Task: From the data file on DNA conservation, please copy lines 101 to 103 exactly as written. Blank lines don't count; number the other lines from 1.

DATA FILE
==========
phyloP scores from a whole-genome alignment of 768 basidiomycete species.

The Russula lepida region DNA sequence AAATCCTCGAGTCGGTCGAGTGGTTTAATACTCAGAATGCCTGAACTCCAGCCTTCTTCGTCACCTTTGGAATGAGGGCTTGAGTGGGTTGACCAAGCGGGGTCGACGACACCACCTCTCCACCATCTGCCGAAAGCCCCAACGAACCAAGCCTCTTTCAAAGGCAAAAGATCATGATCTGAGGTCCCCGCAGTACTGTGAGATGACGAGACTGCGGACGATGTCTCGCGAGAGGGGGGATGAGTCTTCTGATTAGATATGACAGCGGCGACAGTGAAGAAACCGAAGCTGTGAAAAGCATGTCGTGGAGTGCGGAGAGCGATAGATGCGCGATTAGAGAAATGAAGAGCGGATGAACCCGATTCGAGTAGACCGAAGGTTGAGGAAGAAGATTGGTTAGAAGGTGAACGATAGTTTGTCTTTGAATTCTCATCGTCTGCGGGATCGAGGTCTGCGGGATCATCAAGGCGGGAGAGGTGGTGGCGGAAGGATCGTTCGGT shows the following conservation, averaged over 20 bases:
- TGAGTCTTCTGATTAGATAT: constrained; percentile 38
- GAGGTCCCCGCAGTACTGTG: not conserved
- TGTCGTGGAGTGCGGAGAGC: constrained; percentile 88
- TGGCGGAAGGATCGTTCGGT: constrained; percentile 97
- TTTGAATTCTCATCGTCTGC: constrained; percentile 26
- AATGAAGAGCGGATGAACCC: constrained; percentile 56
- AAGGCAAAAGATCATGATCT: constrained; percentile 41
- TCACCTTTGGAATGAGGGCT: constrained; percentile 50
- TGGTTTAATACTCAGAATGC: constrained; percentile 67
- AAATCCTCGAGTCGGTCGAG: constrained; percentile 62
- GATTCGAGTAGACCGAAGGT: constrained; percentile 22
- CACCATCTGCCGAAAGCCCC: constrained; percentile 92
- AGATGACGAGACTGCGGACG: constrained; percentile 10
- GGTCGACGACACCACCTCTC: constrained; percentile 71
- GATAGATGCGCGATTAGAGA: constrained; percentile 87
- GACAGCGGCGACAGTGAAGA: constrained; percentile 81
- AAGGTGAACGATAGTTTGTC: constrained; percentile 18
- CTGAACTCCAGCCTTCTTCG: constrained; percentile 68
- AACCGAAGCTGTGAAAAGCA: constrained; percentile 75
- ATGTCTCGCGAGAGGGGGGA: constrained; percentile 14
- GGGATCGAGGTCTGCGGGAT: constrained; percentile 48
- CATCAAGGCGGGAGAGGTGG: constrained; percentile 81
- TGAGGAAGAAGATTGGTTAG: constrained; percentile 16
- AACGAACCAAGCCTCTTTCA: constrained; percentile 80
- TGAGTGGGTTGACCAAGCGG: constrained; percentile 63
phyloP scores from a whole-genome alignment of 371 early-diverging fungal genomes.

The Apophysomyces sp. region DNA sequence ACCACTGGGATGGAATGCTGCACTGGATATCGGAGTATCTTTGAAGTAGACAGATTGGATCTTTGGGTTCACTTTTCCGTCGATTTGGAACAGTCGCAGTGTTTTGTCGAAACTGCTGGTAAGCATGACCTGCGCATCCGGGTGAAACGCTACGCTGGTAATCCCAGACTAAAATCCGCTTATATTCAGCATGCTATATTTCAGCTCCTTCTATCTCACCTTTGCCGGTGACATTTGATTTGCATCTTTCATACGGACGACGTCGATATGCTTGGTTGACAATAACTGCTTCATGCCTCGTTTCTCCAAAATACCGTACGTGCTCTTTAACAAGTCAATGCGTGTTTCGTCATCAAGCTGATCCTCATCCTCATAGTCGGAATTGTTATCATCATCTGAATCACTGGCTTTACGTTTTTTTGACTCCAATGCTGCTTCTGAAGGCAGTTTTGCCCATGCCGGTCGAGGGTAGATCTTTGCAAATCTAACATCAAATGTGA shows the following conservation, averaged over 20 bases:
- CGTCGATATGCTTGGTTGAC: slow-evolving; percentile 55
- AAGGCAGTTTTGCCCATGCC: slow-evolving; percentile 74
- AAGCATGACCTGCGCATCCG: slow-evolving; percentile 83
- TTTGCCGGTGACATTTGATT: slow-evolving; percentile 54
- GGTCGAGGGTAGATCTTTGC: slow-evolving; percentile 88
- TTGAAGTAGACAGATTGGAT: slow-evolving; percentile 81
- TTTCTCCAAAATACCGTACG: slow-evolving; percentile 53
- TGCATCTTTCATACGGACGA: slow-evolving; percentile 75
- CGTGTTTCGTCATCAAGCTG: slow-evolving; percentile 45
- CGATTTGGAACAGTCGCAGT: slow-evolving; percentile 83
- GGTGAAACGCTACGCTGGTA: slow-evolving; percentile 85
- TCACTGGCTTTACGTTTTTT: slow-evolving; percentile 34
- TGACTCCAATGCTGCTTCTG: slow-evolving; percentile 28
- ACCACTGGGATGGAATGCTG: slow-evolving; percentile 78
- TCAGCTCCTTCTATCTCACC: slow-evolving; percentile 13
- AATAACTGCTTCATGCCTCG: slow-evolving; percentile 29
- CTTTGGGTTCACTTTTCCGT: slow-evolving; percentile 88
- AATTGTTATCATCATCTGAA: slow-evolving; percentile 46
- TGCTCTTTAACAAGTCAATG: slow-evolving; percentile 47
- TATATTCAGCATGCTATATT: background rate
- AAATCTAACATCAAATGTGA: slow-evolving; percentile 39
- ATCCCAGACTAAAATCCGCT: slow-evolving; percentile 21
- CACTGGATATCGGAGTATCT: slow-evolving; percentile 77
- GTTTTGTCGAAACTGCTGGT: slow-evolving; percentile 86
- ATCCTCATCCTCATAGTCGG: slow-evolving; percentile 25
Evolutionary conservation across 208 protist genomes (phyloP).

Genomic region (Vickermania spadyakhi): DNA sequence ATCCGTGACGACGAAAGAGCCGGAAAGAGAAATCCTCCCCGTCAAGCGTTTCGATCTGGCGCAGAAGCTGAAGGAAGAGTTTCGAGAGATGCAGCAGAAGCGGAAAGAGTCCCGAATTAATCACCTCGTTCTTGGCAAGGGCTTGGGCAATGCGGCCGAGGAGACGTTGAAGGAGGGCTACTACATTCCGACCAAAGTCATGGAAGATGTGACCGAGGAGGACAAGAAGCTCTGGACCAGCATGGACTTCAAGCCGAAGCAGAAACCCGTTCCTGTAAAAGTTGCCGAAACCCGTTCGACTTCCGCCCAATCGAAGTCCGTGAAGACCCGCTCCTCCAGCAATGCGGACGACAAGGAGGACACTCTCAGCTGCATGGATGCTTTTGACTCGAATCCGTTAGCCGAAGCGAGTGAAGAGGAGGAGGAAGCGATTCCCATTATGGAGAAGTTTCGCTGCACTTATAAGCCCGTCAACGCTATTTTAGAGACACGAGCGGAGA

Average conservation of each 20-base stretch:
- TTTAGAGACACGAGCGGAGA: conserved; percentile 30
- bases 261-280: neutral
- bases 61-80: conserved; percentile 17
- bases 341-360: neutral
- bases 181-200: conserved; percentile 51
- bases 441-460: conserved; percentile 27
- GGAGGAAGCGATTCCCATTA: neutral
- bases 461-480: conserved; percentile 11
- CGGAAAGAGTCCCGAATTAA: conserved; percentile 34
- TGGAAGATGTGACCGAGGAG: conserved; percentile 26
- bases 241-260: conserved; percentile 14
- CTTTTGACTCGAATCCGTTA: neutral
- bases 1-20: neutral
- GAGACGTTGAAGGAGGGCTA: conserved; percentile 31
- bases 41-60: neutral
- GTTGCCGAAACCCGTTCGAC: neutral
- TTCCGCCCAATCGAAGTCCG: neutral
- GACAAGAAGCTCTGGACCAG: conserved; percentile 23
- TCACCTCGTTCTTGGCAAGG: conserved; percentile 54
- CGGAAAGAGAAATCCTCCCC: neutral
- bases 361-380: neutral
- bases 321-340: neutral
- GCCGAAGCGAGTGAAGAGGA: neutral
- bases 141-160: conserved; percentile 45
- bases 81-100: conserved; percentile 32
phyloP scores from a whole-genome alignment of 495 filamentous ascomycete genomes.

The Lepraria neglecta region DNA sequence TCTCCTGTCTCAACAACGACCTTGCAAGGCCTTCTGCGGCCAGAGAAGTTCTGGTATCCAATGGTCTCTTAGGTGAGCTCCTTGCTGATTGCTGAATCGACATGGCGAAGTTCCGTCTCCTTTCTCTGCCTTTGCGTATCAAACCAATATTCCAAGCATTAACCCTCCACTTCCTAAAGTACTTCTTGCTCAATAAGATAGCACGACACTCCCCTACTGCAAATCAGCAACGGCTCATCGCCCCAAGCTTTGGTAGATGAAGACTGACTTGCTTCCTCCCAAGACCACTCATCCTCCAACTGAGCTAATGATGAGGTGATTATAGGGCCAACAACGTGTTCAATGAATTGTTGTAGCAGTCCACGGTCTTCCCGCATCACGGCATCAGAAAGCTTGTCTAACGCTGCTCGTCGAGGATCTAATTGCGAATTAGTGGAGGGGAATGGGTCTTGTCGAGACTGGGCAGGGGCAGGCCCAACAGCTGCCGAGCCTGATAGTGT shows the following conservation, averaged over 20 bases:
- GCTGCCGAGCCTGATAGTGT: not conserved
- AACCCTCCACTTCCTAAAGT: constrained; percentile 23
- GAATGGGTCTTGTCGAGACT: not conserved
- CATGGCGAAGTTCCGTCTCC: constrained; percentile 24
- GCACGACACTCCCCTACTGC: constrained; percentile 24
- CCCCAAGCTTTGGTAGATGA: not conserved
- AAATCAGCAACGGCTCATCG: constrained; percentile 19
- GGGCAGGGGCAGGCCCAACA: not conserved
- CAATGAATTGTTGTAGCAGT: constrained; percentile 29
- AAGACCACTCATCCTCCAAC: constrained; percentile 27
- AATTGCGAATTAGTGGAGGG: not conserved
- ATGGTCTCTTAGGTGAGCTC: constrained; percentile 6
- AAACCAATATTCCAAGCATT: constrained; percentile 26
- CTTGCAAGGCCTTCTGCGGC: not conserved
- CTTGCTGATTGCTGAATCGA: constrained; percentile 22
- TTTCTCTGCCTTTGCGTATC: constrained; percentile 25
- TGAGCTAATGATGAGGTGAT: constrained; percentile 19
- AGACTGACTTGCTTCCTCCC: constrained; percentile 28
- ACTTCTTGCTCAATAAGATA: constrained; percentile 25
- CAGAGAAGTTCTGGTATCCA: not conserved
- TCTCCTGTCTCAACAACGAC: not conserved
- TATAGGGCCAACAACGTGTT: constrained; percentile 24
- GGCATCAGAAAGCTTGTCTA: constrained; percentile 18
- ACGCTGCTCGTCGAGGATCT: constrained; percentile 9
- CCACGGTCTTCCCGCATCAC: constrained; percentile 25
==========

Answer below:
- TGAGCTAATGATGAGGTGAT: constrained; percentile 19
- AGACTGACTTGCTTCCTCCC: constrained; percentile 28
- ACTTCTTGCTCAATAAGATA: constrained; percentile 25